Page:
my shoes

I recently learned that around the time I was beginning chemo, an old friend died of brain cancer.  We met in high school and kept in touch on and off.  I knew he was sick but I was hopeful that he would get better.

I didn’t believe at the time things could be worse for me.  Even though the outlook for my health was good, it didn’t even occur to me that someone I knew and liked could be worse off than me.

I’ve been thinking about that lately; about how none of us ever really know what’s going on with other people.  I’m guilty at sneering at people for getting elective surgery and now I know that I was misguided.

I went in for a second consultation with my plastic surgeon, Dr. Paul Faringer, and scheduled my reconstruction for September 25.


I’ve spent the last few months being angry at my dad.

When he and my mom planned to come to visit in December, and he elected to stay home, it hurt me.  I was convinced he was being selfish and he didn’t care about me.

He made it to Hawaii last week, with my mom, and for his troubles, he spent the week at Tripler hospital.  He experienced some sort of illness on the flight over and was admitted the next day.  I was only able to visit him once.

I’m angry at myself for wasting so much time being mad at him.  I knew flying was difficult for him.  Now, I don’t know if he can ever make the trip out here again.  I feel guilty.  I miss him and I’d do anything for just a few more minutes with him.  

I’m hoping we can visit Florida in the next year or so.  It’s probably the only way I can see him. I used to get so homesick.  For years, all I wanted to do was move back to Florida so I could be close to my folks.  It wore off quickly.  Now I anticipate a trip back there with something next door to dread.  Florida is a reminder of things past, not all of them good.  I still have friends there, though, and just to see them again could make it worthwhile.  


I had my annual echocardiogram today.  Everything looks fine.



I found myself in a plastic surgeon’s office on Thursday.  I’ve decided to get reconstruction.

Radiation has limited my reconstruction options.  That’s the bad news.  One of the few options available to me is to have fat and muscle sucked out of my belly and put into my breast.  In other words, I get liposuction and a boob job.

It’s going to be painful.  It’s going to require a long hospital stay.  It’s the only thing I can do, though, if I want to go this route.  Patients who haven’t gotten radiation can opt for gradual reconstruction, using skin stretchers and implants of steadily increasing size.  Radiation is still affecting my skin and it still may affect it for another year or so.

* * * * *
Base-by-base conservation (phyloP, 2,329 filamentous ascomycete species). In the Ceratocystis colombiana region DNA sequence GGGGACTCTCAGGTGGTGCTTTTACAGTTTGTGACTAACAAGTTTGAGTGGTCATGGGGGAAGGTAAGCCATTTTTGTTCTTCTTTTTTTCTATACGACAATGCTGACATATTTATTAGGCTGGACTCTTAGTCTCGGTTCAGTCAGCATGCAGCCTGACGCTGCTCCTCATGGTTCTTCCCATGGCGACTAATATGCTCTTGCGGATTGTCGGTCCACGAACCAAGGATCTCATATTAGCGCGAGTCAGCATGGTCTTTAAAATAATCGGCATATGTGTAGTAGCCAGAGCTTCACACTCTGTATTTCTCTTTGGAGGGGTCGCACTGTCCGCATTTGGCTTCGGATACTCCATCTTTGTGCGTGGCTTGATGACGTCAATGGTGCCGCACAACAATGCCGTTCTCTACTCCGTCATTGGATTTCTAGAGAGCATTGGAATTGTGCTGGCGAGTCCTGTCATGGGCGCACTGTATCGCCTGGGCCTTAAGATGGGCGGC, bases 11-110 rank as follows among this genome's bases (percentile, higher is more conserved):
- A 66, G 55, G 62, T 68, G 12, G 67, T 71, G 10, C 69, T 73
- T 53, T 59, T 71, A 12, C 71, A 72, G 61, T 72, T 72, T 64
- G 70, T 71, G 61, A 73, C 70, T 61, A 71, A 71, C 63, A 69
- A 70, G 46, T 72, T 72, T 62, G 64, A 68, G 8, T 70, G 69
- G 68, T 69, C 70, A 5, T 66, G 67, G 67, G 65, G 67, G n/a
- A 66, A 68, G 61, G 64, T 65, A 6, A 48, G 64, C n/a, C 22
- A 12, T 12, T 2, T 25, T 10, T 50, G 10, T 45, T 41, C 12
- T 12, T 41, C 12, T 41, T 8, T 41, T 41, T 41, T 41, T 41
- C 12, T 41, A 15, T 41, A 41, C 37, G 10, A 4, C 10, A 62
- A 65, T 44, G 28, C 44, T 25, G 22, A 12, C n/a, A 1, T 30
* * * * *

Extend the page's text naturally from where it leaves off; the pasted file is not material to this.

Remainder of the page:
I found out that our insurance covers reconstruction.  Meanwhile, our dental insurance only barely covers the oral surgery that Katie needs, which, oddly, I learned on the same day.  We’ll pay nothing for a new breast, but we’ll pay a small fortune to have teeth taken out of her cute little face.

At the same time I get the surgery, they will lift the right breast so that it matches my new one.

I’m ashamed, honestly.  I think I’m actually looking forward to this.  I’m hopeful, and it’s all because I get new body parts.  I must be shallow.




I have a mammogram on Tuesday.  I’m scared.

It’s routine.  I have to have one every year now.   It’s something I’ve been planning for in the back of my mind since the diagnosis.  Somehow, it’s only occurred to me now that they could find something.

I don’t think about the cancer that often anymore.  I’m only reminded of it when I shower at night.  I don’t feel the danger like I did before.  It’s something that happened.  It’s in the past.

I’m afraid that now that I’ve gotten on with my life, it’ll come back.  I don’t even know what I’d do if it did.  I’ve decided to get reconstruction, but that’ll have to wait if they find something.  I don’t know if I can handle another round of treatment.

My missing breast hasn’t changed what I am inside.  It’s a superficial change.  Still, I want it back.  I want to be complete and healthy and it finally feels like those things are within reach again.  I don’t want to lose that.